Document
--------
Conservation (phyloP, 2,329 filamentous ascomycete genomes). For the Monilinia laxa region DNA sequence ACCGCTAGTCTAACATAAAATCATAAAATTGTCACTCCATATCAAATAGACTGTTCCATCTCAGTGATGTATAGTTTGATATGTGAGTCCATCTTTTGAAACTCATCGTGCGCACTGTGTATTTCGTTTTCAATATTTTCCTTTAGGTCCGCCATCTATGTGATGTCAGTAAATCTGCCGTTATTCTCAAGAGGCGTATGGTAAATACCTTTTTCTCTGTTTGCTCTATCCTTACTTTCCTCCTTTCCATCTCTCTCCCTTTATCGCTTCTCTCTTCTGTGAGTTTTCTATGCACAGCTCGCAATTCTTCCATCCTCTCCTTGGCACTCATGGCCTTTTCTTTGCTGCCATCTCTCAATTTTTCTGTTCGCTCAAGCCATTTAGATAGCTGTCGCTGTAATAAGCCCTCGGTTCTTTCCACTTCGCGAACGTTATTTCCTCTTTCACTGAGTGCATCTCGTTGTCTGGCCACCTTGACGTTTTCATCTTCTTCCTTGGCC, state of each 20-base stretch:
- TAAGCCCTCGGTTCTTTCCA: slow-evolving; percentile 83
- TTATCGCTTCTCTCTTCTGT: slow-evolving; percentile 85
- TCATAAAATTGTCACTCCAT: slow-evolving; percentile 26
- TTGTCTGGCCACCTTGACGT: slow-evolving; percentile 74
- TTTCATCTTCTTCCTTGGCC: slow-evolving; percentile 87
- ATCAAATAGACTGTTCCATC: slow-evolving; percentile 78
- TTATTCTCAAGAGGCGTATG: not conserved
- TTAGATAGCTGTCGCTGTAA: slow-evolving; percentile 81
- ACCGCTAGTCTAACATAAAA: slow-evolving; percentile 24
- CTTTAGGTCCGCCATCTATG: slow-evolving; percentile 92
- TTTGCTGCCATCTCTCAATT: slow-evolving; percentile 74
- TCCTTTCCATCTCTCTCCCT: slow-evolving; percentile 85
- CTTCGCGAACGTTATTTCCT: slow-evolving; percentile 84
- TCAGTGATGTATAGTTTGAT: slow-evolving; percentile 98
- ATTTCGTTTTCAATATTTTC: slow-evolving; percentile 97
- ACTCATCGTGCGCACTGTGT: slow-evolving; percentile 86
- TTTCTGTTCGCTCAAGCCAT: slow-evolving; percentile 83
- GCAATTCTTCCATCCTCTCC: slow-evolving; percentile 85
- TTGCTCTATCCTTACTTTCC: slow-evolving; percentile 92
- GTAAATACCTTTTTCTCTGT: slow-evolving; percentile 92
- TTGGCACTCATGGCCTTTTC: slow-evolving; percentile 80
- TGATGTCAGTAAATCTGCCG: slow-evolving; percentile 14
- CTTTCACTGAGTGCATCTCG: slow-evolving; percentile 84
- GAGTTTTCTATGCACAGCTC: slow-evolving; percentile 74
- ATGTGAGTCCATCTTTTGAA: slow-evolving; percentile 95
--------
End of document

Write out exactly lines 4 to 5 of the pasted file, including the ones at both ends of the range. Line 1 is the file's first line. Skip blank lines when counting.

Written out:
- TCATAAAATTGTCACTCCAT: slow-evolving; percentile 26
- TTGTCTGGCCACCTTGACGT: slow-evolving; percentile 74